Role reversal: Playoff-bound Vikings had Packers' fate one year ago
GREEN BAY, Wis. — Things didn’t get off to a great start the last time the Minnesota Vikings played at Lambeau Field.
Just like this year, the Vikings played the Packers in the second-to-last week of the season in December 2016. Upon landing in snowy Appleton, Wisconsin, which is about 30 minutes south of Green Bay, the Vikings’ team plane skidded off the runway and became stuck in the grass for several hours before a local fire department intervened and helped players, coaches and team personnel get safely off the plane.
The team finally reached its hotel with less than 14 hours until kickoff.
“I remember being on that plane hungry, tired, super-irritable and cold,” Anthony Barr said. “It was a tough day.”
At 7-7, Minnesota was hanging on to its postseason hopes by the thinnest of threads after a 5-0 start stemmed a 2-7 record after the bye week. The Vikings needed to not only win in Green Bay to make the playoffs, but they also had to rely on the fate of other teams to determine their destiny.
A day after their plane fiasco, the Vikings lost to the Packers 38-25 in a game in which Aaron Rodgers threw for 347 yards and four touchdowns. Jordy Nelson went off against Minnesota’s secondary, gaining 154 receiving yards and two touchdowns after a controversial decision resulted in a short-lived mutiny when several defensive backs switched their assignments for one series early in the game.
The Packers went on to the playoffs and clinched the NFC North a week later, while the Vikings finished the season 8-8, missing the postseason.
One year later, their fortunes are reversed. Minnesota enters Week 16 vying for a first-round bye in the playoffs after locking up the NFC North last Sunday. Green Bay was eliminated from postseason contention after Atlanta beat Tampa Bay on Monday Night Football earlier this week.
The Packers subsequently decided to place Rodgers on IR after his brief return against Carolina. Green Bay will also be without top receiver Davante Adams, who remains in the league’s concussion protocol after being hit on an illegal blindside block by Panthers linebacker Thomas Davis.
The Vikings know the position the Packers are in because they were in that same spot not long ago. It might have felt like they had nothing to play for at the time, but in retrospect, the way they closed the season — with a loss at Green Bay and a win in Week 17 against Chicago — gave the team some offseason momentum.
“We still were playing our tails off and trying to get better,” Adam Thielen said. “I think that kind of helped us transition to this year, the way we played the last couple weeks last year and that carries into this season. I don’t think there’s ever a time where you’re not playing for anything. I think you’re always trying to get better as a team and as an individual and will help you in the following year if you’re out of the playoffs.”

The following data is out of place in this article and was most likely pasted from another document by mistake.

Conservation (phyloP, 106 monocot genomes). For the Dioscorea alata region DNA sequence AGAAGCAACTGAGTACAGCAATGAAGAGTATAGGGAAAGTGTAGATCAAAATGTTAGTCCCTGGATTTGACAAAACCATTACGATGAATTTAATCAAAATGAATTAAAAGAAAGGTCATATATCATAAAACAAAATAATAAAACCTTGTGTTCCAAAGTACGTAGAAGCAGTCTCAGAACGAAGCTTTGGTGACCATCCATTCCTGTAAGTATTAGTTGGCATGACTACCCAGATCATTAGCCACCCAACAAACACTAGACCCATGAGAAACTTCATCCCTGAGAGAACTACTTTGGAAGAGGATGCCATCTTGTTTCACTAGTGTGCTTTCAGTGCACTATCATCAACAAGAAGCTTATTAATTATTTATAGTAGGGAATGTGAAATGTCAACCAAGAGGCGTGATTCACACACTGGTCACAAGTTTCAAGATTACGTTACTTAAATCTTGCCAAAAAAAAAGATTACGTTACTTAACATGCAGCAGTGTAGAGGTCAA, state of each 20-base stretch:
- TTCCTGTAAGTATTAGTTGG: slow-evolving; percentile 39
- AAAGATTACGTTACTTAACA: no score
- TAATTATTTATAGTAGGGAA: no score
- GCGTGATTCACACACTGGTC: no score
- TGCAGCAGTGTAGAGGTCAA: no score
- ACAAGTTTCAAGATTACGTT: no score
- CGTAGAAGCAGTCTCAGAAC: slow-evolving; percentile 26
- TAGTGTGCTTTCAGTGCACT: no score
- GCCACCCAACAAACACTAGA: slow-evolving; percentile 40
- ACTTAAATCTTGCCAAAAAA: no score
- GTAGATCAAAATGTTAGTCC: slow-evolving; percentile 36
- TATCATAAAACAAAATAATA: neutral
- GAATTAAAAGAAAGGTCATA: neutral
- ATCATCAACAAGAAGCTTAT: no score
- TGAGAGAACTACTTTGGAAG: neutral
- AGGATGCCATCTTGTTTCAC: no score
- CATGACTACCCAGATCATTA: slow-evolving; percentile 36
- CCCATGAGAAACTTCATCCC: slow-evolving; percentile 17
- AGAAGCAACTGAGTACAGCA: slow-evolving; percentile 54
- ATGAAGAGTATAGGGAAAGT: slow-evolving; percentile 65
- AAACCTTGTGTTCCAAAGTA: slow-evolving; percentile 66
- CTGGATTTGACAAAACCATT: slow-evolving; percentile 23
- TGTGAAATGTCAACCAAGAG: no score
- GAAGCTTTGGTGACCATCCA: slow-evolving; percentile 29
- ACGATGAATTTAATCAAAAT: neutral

For someone like Packers quarterback Brett Hundley, the next two games serve as a chance for him to show that he can serve as a viable backup for Rodgers in the future. Hundley is 1-3 in his home starts this season, averaging 131 yards passing with zero touchdowns and five interceptions.
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“It doesn’t matter if you’re 0-15 or 15-0, you’re going to treat each game the same and you’re going to try and show what you can do every game because every game is an audition in this league,” Thielen said. “This is your chance to either earn a job or some guys lose jobs because of their performance.”
Their last time at Lambeau Field, the Vikings had eight penalties for 70 yards, lost two fumbles, allowed four sacks on Sam Bradford and missed two opportunities to convert in the red zone. An emphasis in cleaning up those errors down the stretch is what players believe sparked Minnesota’s turnaround this season.
“You go back and look at the 3-8 finish that we had, it’s because we were doing things like that,” Vikings tight end Kyle Rudolph said. “We were killing ourselves on offense with penalties, not executing in critical situations, so we worked on that the entire offseason. … Now, you go back through the course of this year and look at the games we’re winning, close games in the fourth quarter. We’re executing in those critical situations; we’re not hurting ourselves with penalties. That’s a big part of our success.”
After winning their first meeting with the Packers after Rodgers suffered a broken collarbone in Week 6, the Vikings have a chance to sweep their heated NFC North rival for the first time in the regular season since 2009.
The Vikings’ last division title came in 2015 in Mike Zimmer’s second year. Before that, the Packers won the NFC North in four consecutive years and have nine titles since 2002.
“We’ve beat them a few times,” Zimmer said. “I don’t know if they consider it a rivalry.
“We’re still trying to make it a rivalry. In order to do that, you have to keep winning. I think it’s getting to be more that way.”